Monday was “Single Mother’s Day” in South Korea, an unofficial event meant to raise acceptance in the tradition-bound country for women who raise their children alone. It’s also a reminder of the role that various social stigmas have played in another notable aspect of Korean society: international adoption.
South Korea was the first country to begin sending babies abroad in large numbers. The process began in the late 1950s, in the aftermath of the Korean War, as a way to remove “GI Babies” from the population — the mixed-race children of US soldiers and Korean women.
“Koreans have this myth of racial purity, they wanted to get rid of these children. Originally international adoption was supposed to be this race-based evacuation,” says Arissa Oh.
Oh is a historian at Boston College and the author of the new book, “To Save the Children of Korea,” that looks at the motives behind the rise of Korean-US adoptions. She says that politics was at work on the American end, too. “Americans started to adopt from Korea partly for Cold War reasons,” she says, “as a way to prove patriotism and win hearts and mind.”
By the early 1960s, GI babies had receded as an issue, and South Korea began using international adoption to solve other social stigmas — first as a way to remove poor children and later, as South Korea grew more affluent, as a way of dealing with out-of-wedlock pregnancies. The number of Korean babies put up for international adoption soared through the 1970s and 1980s, and peaked around 9,000 in 1985. The trend really started to reverse following the 1988 Seoul Olympics, which drew a lot of negative attention to the outflow of Korean babies.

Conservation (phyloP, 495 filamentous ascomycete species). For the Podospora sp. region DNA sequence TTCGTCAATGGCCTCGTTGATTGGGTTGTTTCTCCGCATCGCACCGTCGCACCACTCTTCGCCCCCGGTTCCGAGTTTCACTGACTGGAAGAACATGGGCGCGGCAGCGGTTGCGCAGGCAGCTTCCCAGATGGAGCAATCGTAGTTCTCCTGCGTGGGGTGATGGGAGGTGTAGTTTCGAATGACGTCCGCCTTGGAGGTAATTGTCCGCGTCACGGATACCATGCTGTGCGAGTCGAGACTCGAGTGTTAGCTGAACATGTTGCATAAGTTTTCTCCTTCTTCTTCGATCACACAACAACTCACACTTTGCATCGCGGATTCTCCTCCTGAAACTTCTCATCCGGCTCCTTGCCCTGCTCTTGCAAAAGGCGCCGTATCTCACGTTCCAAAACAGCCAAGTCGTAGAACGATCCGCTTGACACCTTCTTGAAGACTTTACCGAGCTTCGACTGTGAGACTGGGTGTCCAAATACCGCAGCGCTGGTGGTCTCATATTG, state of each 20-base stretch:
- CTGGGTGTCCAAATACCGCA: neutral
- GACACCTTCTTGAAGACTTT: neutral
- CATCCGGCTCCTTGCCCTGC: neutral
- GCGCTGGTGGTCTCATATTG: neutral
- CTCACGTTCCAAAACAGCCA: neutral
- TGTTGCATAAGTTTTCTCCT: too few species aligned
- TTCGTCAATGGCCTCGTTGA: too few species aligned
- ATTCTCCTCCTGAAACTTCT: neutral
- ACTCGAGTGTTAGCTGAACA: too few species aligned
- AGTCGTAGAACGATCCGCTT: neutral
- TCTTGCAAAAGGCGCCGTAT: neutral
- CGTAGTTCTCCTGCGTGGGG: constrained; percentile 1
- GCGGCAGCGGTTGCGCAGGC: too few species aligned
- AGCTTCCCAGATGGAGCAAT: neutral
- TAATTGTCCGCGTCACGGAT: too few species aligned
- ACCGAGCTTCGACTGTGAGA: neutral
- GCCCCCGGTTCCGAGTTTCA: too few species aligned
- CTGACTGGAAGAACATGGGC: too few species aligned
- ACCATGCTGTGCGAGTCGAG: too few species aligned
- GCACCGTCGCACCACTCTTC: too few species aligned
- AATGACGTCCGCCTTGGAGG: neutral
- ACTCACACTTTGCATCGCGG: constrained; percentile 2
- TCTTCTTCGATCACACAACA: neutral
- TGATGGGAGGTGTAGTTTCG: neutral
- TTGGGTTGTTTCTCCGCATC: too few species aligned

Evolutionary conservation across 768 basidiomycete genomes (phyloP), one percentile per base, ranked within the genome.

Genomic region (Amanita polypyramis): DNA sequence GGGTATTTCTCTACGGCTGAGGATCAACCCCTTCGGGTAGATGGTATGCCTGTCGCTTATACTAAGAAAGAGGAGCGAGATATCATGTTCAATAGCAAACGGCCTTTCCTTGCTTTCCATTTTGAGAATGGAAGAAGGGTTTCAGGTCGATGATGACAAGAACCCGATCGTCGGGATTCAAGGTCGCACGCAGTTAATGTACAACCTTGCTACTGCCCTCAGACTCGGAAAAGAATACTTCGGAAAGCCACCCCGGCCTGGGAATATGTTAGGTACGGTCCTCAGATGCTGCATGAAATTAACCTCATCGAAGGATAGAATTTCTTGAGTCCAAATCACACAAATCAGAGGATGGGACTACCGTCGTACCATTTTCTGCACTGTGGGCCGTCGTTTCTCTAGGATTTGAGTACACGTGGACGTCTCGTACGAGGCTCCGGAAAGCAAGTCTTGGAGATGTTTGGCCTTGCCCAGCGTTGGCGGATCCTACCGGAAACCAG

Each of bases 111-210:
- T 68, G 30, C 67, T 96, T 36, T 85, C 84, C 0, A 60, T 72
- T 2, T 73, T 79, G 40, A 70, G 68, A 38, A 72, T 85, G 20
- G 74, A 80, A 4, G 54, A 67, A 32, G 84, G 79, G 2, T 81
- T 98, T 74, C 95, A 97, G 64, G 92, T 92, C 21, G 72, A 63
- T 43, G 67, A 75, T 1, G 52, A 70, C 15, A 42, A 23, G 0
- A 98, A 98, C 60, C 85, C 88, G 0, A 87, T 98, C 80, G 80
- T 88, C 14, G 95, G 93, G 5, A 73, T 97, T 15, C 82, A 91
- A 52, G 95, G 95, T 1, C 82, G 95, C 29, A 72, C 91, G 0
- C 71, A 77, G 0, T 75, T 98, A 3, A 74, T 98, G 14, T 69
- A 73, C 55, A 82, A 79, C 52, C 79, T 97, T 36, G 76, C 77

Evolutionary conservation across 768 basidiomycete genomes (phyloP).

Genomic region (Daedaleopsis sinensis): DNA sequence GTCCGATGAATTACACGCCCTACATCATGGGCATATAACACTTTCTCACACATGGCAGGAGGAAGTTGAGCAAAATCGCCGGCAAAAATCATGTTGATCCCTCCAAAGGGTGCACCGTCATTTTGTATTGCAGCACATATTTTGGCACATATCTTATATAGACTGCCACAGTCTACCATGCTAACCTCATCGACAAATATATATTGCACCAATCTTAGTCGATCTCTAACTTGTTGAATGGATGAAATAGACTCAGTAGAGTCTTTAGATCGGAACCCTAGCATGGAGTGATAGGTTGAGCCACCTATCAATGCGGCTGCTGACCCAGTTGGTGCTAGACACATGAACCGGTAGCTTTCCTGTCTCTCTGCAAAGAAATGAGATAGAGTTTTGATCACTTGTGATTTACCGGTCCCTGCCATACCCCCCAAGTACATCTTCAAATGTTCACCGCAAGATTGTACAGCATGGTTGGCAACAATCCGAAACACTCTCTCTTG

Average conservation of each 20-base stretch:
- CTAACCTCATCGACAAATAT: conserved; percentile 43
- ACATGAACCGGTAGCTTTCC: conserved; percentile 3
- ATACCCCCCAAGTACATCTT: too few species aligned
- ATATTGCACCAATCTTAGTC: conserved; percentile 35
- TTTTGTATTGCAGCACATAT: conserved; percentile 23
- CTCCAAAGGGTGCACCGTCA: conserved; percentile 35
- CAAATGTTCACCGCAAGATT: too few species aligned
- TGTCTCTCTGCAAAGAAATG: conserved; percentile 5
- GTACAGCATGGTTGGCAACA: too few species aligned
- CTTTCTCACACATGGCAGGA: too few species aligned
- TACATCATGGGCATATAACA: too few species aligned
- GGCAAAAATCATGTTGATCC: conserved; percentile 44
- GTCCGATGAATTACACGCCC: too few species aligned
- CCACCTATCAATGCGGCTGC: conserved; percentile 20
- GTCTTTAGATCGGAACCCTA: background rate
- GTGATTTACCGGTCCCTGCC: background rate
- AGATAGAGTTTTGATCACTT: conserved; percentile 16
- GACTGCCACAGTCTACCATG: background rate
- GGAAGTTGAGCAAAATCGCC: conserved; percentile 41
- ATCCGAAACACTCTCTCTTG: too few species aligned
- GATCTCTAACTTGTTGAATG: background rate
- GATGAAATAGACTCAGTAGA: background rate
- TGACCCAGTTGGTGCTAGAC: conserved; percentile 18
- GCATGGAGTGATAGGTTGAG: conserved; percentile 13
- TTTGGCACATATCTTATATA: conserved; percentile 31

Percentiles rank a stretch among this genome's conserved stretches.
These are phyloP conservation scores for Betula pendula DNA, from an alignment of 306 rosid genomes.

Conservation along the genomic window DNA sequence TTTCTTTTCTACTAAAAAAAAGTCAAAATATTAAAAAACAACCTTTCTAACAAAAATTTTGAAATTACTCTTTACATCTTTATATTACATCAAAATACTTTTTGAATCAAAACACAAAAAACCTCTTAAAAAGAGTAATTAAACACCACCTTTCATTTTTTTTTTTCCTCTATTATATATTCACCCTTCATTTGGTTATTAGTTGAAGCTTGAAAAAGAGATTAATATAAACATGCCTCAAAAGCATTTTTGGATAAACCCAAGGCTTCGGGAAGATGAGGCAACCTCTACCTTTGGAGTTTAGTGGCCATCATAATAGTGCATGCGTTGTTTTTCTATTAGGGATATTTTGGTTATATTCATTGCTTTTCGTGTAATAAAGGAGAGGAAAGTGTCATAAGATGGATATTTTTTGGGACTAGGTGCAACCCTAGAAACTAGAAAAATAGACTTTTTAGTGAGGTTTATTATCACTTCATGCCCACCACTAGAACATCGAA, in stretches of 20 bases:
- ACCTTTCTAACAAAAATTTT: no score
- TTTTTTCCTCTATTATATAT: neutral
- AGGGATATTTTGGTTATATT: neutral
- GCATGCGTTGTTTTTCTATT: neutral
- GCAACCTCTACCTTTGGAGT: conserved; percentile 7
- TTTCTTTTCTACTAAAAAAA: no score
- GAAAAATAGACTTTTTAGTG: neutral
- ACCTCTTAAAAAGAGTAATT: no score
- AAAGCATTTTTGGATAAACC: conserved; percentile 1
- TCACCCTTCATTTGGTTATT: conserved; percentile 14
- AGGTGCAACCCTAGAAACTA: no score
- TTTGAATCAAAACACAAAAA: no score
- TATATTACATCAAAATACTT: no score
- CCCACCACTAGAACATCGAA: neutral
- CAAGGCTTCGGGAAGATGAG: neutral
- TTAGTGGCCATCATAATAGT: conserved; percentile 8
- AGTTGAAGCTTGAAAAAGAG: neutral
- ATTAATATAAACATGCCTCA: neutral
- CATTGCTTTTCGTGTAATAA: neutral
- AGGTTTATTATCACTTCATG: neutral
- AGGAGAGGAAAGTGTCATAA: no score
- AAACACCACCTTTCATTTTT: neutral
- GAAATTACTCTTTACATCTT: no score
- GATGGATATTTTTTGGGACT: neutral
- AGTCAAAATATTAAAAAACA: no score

Today only about 200 Korean children are adopted abroad each year, and other countries, like China and Ethiopia, have picked up what South Korea started. But while international adoption may be less prevalent in South Korea than it used to be, but it still influences Korean society. Adoptees are active in the “Single Mother’s Day” movement, and Oh says that many are working to change the laws and norms that, decades ago, led their birth-families to send them away.Kevin Hartnett is a writer in South Carolina. He can be reached at firstname.lastname@example.org.